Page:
Timeline: What we know about President Trump's COVID-19 diagnosis

President Trump gives a thumbs-up as he leaves the White House to go to Walter Reed National Military Medical Center on Friday after he tested positive for the coronavirus.
President Donald Trump gives a thumbs-up Friday as he leaves the White House to go to Walter Reed National Military Medical Center after he tested positive for COVID-19.
Alex Brandon | AP

President Donald Trump tweeted early Friday morning that he tested positive for the coronavirus. But questions remain about what exactly happened before and after — when the president was first diagnosed, started experiencing symptoms and exactly what treatment he received and when.

On Saturday, White House Physician Sean Conley, for example, told reporters Trump was 72 hours into his diagnosis, but then said in a memo later on that he meant to say three days. Conley refused to say whether Trump had ever received supplemental oxygen this week, and another doctor said Trump received treatment 48 hours ago — also quickly walked back by the White House.

Here's what we know about what happened when:

Saturday, Sept. 26

Trump hosted a ceremony in the White House Rose Garden to announce his nominee for the U.S. Supreme Court, Amy Coney Barrett.

At least eight people who attended the ceremony, including the president, have since tested positive for the coronavirus.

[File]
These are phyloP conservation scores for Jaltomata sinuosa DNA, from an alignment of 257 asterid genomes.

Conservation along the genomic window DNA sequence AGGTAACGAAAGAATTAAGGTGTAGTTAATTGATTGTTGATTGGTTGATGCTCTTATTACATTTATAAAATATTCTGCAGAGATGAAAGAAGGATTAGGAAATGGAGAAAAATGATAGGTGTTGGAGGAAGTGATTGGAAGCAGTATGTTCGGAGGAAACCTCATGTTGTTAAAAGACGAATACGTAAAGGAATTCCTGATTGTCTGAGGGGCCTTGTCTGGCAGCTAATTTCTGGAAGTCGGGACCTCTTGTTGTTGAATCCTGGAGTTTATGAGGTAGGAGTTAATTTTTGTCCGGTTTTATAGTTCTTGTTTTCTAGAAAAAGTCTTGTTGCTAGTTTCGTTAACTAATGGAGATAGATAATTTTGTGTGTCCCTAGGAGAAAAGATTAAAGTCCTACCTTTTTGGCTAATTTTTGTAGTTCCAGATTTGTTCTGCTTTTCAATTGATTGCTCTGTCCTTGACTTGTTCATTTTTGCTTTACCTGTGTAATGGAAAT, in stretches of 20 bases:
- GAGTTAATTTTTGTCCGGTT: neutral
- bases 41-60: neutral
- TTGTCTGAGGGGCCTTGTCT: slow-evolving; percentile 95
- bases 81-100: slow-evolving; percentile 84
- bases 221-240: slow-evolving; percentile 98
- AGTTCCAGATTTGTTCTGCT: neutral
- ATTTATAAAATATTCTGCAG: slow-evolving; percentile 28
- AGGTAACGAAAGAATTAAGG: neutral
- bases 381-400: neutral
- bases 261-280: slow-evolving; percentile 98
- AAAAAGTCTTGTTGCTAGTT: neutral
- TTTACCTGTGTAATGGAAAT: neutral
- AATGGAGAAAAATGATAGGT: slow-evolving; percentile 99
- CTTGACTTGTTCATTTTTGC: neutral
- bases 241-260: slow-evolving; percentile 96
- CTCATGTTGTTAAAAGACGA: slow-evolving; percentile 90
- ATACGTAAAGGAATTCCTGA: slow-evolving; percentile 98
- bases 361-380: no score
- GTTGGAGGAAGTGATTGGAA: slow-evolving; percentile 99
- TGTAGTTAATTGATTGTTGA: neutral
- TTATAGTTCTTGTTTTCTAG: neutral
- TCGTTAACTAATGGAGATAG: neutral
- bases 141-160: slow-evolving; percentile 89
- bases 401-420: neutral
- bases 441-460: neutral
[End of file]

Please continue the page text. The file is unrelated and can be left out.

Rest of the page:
Later that night, Trump flew to Pennsylvania for an outdoor rally. Hope Hicks, one of Trump's closest aides who would later test positive for the coronavirus, accompanied the president.


Trump attended the presidential debate in Cleveland. Members of the Trump family and other guests of the president did not wear masks in the debate venue, despite being asked to by Cleveland Clinic staff.

Debate moderator Chris Wallace said on Fox on Friday that Trump wasn't tested before attending the debate because he arrived late. They went on the honor system, he said.


Hope Hicks and other White House staffers walk to Marine One to depart from the South Lawn of the White House on Wednesday.
Hope Hicks (right) and other White House aides walk to Marine One to depart from the South Lawn of the White House on Wednesday.
Andrew Caballero-Reynolds | AFP via Getty Images

Trump flew to Minnesota for a fundraiser in the Twin Cities and an outdoor rally in Duluth.

Hicks reportedly started to feel unwell and tried to isolate on the Air Force One ride back to Washington.

Based on Conley's initial reference to 72 hours since the diagnosis, that would mean Trump was diagnosed midday Wednesday.

The White House later walked Conley's reference back, saying it had not been 72 hours since the president was diagnosed, saying Conley meant to say it was day 3 since the diagnosis.


Hicks reportedly received a positive coronavirus test on Thursday. That afternoon, Trump flew to New Jersey for an indoor fundraiser where few people wore masks.

At Saturday's press conference, Dr. Brian Garibaldi said the president began an experimental antibody therapy "about 48 hours ago." That would place the beginning of that treatment at midday Thursday, possibly before Trump flew to New Jersey.

The White House has also walked that time reference back, saying Regeneron was administered Thursday night.